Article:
What do hockey Terrier goaltender John Curry (CAS’07), Oscar the Grouch, and Kid Rock have in common? All three, along with many other performers and athletes, have helped Agganis Arena earn a number-eight international ranking among midsized arenas, according to biannual figures from the magazine Venues Today.
Hosting 36 events between November 15, 2005, and May 15, 2006, the arena grossed almost $3 million and drew 144,312 spectators. The trade publication, which caters to administrators of public assembly facilities, provides monthly and midyear rankings for venues based on ticket sales. In the category of facilities with 5,001 to 10,000 seats, Agganis Arena was in good company: ranking first and second, respectively, were Radio City Music Hall and the Theater at Madison Square Garden.
Such success wasn’t entirely unexpected when the arena first opened in January 2005, says Peter Smokowski, associate vice president for administration in the Office of the Executive Vice President. “Boston is a very vital marketplace, and there was a demonstrated need in the city for a midsized venue,” he says. “Building the arena made sense, especially because we wanted to upgrade our athletics facilities and our hockey program. Last fall the team hosted Denver and Colorado College, which were well-attended games, and BU had a terrific winning streak over the winter.” Indeed, the Terriers’ 11 consecutive victories outshined all Division I hockey teams last season. Of the 18 regular-season home games, 14 were sellouts.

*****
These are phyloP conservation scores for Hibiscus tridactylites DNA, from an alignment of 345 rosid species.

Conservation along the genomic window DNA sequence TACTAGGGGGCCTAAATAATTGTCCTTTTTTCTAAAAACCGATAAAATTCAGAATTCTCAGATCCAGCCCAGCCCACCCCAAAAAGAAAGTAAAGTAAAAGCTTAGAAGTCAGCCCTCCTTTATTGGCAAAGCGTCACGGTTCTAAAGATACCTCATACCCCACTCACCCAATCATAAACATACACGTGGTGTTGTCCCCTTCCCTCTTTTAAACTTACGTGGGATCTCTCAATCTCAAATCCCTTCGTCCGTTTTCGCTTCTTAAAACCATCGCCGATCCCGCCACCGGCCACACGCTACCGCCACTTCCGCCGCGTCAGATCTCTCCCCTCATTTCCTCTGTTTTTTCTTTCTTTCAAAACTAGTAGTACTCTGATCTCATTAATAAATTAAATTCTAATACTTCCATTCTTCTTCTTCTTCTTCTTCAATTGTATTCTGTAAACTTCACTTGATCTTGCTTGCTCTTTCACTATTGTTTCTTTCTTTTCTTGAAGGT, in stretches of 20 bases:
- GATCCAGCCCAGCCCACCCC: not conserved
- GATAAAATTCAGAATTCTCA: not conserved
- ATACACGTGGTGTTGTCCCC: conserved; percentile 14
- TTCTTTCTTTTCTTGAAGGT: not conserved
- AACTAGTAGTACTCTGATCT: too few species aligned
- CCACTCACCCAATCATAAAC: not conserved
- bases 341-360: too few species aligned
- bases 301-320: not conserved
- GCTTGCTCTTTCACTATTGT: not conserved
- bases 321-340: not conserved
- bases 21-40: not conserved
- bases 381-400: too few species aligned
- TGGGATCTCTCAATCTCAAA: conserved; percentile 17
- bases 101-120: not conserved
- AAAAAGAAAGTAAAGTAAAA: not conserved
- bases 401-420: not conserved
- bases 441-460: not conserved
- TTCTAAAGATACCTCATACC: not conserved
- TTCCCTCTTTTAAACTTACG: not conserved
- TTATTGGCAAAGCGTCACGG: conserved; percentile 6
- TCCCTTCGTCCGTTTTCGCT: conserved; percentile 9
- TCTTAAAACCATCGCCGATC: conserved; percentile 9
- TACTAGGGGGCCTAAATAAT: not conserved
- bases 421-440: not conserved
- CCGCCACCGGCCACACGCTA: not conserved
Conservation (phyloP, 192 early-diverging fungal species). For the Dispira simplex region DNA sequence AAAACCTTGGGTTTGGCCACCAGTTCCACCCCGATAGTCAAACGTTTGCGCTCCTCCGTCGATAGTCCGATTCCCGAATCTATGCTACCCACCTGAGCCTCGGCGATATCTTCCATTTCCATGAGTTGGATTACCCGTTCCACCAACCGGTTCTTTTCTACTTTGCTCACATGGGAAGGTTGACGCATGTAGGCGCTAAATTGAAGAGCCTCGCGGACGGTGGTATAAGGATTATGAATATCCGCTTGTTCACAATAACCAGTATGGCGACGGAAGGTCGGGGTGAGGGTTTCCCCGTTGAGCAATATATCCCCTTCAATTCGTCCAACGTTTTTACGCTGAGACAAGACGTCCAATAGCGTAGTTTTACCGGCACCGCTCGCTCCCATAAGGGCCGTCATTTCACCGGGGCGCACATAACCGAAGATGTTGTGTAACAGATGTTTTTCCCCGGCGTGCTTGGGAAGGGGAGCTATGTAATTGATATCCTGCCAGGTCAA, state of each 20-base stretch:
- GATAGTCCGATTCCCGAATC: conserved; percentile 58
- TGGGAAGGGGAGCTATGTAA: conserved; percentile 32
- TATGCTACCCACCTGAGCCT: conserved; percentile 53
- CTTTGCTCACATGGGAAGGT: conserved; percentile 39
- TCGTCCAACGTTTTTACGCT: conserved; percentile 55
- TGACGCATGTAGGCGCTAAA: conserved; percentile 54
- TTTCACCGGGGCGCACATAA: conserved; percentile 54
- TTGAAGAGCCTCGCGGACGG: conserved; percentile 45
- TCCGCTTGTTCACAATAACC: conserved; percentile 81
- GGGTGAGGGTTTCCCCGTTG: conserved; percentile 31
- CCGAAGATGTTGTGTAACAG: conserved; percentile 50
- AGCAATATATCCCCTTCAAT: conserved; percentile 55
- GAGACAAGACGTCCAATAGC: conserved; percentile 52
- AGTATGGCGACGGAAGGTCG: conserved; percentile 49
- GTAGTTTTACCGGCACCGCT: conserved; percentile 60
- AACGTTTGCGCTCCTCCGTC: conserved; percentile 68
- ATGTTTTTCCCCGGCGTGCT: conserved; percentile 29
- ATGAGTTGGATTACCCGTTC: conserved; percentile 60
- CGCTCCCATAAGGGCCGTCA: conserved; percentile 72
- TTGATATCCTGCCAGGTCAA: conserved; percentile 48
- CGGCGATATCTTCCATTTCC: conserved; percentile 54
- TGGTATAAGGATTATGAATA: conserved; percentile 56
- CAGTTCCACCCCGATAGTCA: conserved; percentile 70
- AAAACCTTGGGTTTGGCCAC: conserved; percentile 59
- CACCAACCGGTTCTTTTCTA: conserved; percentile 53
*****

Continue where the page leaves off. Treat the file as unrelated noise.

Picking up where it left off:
“First and foremost, Agganis Arena is the home of Terrier hockey select Terrier basketball games, and many BU community related events” says Amy Brown, the facility’s general manager, “but it also has diverse and varied programming.”
The arena has consistently booked major bands, family events, and professional functions. With the capacity of 6,300 for hockey games swelling to more than 7,500 for concerts, the attendance figures add up quickly. In April alone, there were two double-bill sellouts: Black Eyed Peas and the Pussycat Dolls, and Franz Ferdinand and Death Cab for Cutie. The Strokes also sold out, on April 25. That same month, two of eight Sesame Street Live shows filled the arena to capacity. In May, Andre Rieu and the Johann Strauss Orchestra had a full house, and all available tickets for comedian David Chappelle’s August 23 show were gone in 12 minutes.
“A lot of artists want to perform in a venue of this size,” says Brown. “Plus, we have a great team of experienced professionals who are able to support the performers’ and their productions’ needs.” She notes that Agganis is one of the smallest venues in its category on the Venues Today top-20 list. “Our success is based on the quality and quantity of shows,” she says.
Besides sports, BU events have included convocation ceremonies and a Super Bowl party attended by more than 3,000 students. Last year Agganis hosted 117 smaller events, Smokowski adds, “ranging from departmental meetings and dinners to retirement parties, bat mitzvahs, and bar mitzvahs. We also have our first wedding coming up in December. It’s an incredibly versatile facility.”
Upcoming performances include Widespread Panic on September 22, MixFest on September 30, Iron Maiden on October 6, Paul Simon on October 22, Comics Come Home XII on October 28, Barenaked Ladies on November 1, Bob Dylan and his band on November 11 and 12, and Australian Pink Floyd on December 15. The BU men’s hockey regular season home opener is on Saturday, October 14, when the Terriers play RPI.